must be helped somehow; so let it be agreed, that the injury of either

of us by the other shall be made good with ten talents (marks) of gold.

For if it be righteous to have compassion on the calamities of another,

how much more is it to pity one’s own? No man but obeys nature’s

prompting; and he who slights it is a self-murderer.”

After mutually pledging their faiths to these terms, they began the

battle. Nor was their strangeness his meeting one another, nor the

sweetness of that spring-green spot, so heeded as to prevent them from

the fray. Horwendil, in his too great ardour, became keener to attack

his enemy than to defend his own body; and, heedless of his shield, had

grasped his sword with both hands; and his boldness did not fail. For by

his rain of blows he destroyed Koller’s shield and deprived him of it,

and at last hewed off his foot and drove him lifeless to the ground.

Then, not to fail of his compact, he buried him royally, gave him a howe

of lordly make and pompous obsequies. Then he pursued and slew Koller’s

sister Sela, who was a skilled warrior and experienced in roving.

He had now passed three years in valiant deeds of war; and, in order to

win higher rank in Rorik’s favour, he assigned to him the best trophies

and the pick of the plunder. His friendship with Rorik enabled him

to woo and will in marriage his daughter Gerutha, who bore him a son


Such great good fortune stung Feng with jealousy, so that he resolved

treacherously to waylay his brother, thus showing that goodness is not

safe even from those of a man’s own house. And behold, when a chance

came to murder him, his bloody hand sated the deadly passion of his

soul. Then he took the wife of the brother he had butchered, capping

unnatural murder with incest. For whoso yields to one iniquity, speedily

falls an easier victim to the next, the first being an incentive to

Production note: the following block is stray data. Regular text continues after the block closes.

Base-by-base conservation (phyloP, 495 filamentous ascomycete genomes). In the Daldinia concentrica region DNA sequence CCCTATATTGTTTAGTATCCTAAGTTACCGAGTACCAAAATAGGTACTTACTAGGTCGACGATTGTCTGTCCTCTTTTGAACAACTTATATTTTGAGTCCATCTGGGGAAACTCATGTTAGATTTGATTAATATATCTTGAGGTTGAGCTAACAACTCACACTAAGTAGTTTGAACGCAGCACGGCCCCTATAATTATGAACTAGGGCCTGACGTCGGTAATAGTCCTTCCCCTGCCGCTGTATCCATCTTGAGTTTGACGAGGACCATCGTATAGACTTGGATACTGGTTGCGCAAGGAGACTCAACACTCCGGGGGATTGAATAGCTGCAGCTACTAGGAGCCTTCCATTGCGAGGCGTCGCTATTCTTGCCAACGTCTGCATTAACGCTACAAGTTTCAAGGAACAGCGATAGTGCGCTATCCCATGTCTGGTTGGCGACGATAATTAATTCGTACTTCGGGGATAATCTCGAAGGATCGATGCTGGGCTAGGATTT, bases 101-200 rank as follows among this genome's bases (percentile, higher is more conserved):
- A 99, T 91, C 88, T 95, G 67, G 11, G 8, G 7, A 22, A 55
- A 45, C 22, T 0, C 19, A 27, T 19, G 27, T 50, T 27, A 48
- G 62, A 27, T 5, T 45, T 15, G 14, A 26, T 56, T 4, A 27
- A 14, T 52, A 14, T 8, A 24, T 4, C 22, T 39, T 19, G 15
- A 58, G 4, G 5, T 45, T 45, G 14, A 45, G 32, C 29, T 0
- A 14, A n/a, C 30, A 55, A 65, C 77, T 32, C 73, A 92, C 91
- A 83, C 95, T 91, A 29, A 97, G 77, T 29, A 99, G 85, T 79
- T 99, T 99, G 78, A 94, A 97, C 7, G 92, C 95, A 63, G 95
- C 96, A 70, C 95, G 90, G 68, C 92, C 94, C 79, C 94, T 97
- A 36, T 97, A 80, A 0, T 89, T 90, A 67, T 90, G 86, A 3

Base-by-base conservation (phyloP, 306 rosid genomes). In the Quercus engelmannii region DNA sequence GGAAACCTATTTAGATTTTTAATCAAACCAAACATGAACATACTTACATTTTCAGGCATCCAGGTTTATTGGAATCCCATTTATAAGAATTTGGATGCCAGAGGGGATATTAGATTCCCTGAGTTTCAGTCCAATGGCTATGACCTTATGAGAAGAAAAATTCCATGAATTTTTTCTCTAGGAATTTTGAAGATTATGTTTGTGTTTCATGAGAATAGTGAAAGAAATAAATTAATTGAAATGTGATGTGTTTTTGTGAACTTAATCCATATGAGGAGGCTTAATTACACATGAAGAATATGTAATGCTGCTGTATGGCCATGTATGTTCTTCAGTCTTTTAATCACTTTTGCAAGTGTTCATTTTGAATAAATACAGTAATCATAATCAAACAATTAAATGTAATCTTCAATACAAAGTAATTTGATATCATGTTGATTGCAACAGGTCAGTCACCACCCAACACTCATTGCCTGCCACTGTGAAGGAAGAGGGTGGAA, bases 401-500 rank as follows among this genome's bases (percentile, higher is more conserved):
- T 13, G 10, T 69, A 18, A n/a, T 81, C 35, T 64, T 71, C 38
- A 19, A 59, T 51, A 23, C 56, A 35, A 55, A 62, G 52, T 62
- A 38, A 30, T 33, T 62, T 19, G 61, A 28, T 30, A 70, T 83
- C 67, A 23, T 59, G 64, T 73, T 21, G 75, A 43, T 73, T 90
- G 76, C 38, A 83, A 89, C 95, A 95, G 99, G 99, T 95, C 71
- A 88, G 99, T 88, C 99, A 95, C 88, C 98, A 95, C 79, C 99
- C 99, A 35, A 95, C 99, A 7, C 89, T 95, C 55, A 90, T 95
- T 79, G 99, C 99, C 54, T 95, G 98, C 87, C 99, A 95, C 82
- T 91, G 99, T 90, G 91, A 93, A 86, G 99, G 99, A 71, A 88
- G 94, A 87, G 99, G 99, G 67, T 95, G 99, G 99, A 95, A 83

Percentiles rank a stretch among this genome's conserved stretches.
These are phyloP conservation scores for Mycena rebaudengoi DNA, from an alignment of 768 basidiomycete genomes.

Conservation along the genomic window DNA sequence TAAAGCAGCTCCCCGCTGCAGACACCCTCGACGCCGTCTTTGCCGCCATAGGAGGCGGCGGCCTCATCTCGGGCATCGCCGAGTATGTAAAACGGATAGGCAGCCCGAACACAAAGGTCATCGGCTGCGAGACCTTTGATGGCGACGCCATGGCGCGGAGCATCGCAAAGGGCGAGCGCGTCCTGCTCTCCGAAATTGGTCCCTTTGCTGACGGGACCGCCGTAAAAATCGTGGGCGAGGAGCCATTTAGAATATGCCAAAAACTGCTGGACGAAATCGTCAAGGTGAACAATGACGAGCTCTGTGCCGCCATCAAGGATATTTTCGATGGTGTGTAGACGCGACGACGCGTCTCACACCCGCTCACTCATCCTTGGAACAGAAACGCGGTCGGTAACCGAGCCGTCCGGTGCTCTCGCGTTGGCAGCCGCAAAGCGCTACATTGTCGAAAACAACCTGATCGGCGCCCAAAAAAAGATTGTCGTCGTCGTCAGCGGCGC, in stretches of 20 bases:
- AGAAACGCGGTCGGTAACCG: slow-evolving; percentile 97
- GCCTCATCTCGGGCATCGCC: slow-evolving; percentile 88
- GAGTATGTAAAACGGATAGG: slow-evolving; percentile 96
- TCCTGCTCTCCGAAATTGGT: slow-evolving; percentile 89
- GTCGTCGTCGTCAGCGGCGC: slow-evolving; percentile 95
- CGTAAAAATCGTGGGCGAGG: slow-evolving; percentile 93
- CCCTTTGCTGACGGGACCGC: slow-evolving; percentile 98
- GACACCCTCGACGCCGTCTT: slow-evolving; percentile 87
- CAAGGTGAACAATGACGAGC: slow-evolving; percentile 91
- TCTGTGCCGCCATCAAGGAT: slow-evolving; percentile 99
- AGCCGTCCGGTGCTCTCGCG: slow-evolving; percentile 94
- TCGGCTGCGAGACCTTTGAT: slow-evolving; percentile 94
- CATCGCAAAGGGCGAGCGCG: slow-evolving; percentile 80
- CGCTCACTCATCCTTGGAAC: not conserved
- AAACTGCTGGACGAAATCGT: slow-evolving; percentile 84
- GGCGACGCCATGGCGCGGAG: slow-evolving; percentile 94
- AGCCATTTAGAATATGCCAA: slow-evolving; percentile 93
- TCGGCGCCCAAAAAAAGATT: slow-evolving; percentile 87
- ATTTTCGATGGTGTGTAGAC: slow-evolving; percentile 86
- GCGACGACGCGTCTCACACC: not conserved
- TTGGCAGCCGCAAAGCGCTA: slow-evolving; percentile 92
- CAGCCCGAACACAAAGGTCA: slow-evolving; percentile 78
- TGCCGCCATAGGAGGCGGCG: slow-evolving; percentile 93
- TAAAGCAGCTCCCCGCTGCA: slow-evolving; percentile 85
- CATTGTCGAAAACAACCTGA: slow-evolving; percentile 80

the second. Also, the man veiled the monstrosity of his deed with such

hardihood of cunning, that he made up a mock pretence of goodwill

to excuse his crime, and glossed over fratricide with a show of

righteousness. Gerutha, said he, though so gentle that she would do no

man the slightest hurt, had been visited with her husband’s extremest

hate; and it was all to save her that he had slain his brother; for he

thought it shameful that a lady so meek and unrancorous should suffer

the heavy disdain of her husband. Nor did his smooth words fail in their

intent; for at courts, where fools are sometimes favoured and backbiters

preferred, a lie lacks not credit. Nor did Feng keep from shameful

embraces the hands that had slain a brother; pursuing with equal guilt

both of his wicked and impious deeds.

Amleth beheld all this, but feared lest too shrewd a behaviour might

make his uncle suspect him. So he chose to feign dulness, and pretend

an utter lack of wits. This cunning course not only concealed his

intelligence but ensured his safety. Every day he remained in his

mother’s house utterly listless and unclean, flinging himself on the

ground and bespattering his person with foul and filthy dirt. His

discoloured face and visage smutched with slime denoted foolish and

grotesque madness. All he said was of a piece with these follies; all

he did savoured of utter lethargy. In a word, you would not have thought

him a man at all, but some absurd abortion due to a mad fit of destiny.

He used at times to sit over the fire, and, raking up the embers with

his hands, to fashion wooden crooks, and harden them in the fire,

shaping at their lips certain barbs, to make them hold more tightly